Tuesday night general manager Neil Olshey and head coach Terry Stotts met with free agent center Spencer Hawes in Los Angeles, Calif. Hawes is looking for a salary more substantial than what Portland can offer with its midlevel exception. Still, the prospect of playing in an offensive-friendly system and returning to his neck of the woods intrigues him.
The Trail Blazers on Thursday signed coach Terry Stotts to a multi-year contract extension, rewarding him for steering the team to its best season in 14 years. Terms were not released, but a league source with knowledge of the contract told The Oregonian it amounts to a three-year deal. The Blazers picked up a team option for next season, then added two additional years, the last of which is incentive-based.
The Portland Trail Blazers have signed Head Coach Terry Stotts to a multi-year contract extension, it was announced today by General Manager Neil Olshey. Per team policy, terms of the deal were not disclosed. “Terry has done an outstanding job during his first two years with the organization,” said Olshey. “This extension illustrates our confidence in him as our head coach as well as the Portland Trail Blazers’ continued commitment to building a model of consistency and stability.”
Blazers general manager Neil Olshey and Stotts’ agent Warren LeGarie have been working on the deal, and it’s expected to be finalized in the near future, league sources said. Before losing to the San Antonio Spurs in five games in the Western Conference semifinals, Stotts helped transform the Blazers with a 21-game regular-season improvement (54-28) and a seven-game first-round playoff series victory over the Houston Rockets – the franchise’s first in 14 years.
After a remarkable franchise turnaround, Portland Trail Blazers coach Terry Stotts is nearing agreement on a multiyear contract extension, league sources told Yahoo Sports. The Blazers hold an option on the third and final year of Stotts’ contract for 2014-15, but that’ll likely be torn up and replaced with the new deal.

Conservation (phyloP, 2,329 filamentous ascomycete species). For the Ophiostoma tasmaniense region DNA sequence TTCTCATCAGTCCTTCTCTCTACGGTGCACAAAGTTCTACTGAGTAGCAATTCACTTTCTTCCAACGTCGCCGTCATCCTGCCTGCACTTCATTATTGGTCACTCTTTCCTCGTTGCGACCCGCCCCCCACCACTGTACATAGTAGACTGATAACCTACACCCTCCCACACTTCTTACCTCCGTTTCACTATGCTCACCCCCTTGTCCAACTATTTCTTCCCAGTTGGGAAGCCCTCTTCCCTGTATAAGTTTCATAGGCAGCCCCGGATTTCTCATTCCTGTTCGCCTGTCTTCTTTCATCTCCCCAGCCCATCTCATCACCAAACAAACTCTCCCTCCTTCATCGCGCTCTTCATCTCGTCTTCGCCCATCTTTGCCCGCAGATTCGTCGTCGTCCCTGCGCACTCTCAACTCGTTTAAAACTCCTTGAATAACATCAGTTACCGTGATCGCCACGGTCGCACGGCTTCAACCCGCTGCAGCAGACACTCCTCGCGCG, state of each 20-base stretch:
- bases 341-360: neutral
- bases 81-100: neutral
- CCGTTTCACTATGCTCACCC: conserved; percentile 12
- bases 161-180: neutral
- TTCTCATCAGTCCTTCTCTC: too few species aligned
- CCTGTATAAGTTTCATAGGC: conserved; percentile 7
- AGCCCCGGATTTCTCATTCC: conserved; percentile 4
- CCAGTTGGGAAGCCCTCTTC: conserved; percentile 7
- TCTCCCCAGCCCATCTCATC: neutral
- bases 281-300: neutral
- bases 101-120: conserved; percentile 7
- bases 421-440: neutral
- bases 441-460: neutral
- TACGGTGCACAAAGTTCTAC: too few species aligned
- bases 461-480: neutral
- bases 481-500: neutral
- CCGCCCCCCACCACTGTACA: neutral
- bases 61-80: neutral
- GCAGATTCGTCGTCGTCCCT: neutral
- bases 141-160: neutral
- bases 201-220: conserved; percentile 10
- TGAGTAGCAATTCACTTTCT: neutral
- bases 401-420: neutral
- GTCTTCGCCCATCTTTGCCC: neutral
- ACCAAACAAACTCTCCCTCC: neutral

“It was a special year,” Stotts said, repeating that phrase twice. “We weren’t expected to be in the position that we were in the regular season. We weren’t expected to win the first round. It was a special year. I thought every one of our starters had career years. The young guys got better. We fought through adversity during the season, made a strong push at the end of the year. There were so many positives about this season.
Portland coach Terry Stotts confirmed a series of tweets from the Blazers organization that a three- to four-foot snake was removed from the visiting locker room Thursday at the AT&T Center before the second game of the Western Conference semifinals. “I didn’t (see it), but they said it was a rattle snake,” Stotts said. “They said it was a young one. I wasn’t here for it. But one tweet said Thomas (Robinson) jumped a few feet. It’s bizarre to have a venomous snake in your locker room. I don’t know if that’s happened before. That sounds like an ABA story.”
When asked if the Portland Trail Blazers would look to the “Hack-a-Dwight” tactic in their first round playoff series against the Rockets, coach Terry Stotts joked, “First possession, we are doing it.”
But that’s the situation out in Portland, where Terry Stotts is on the last year of his contract, and management hasn’t said whether he’ll be back for his third season on the Blazers’ bench. But let’s just say that Stotts’ staff is not feeling very good about its chances of returning after sliding down to fifth place in the West and in danger of finishing even lower.
Small forward Nicolas Batum concurs, expressing that the line of communication continues to be present and open. “We’re all still talking to one another,” Nicolas Batum said to CSNNW.com. “If you start to separate and get mad at each other, that’s when things go bad. Coaches go on one side and the players on the other side, that’s the worst thing that can happen to a team. But we’re staying together. We’re struggling but we’re staying together.”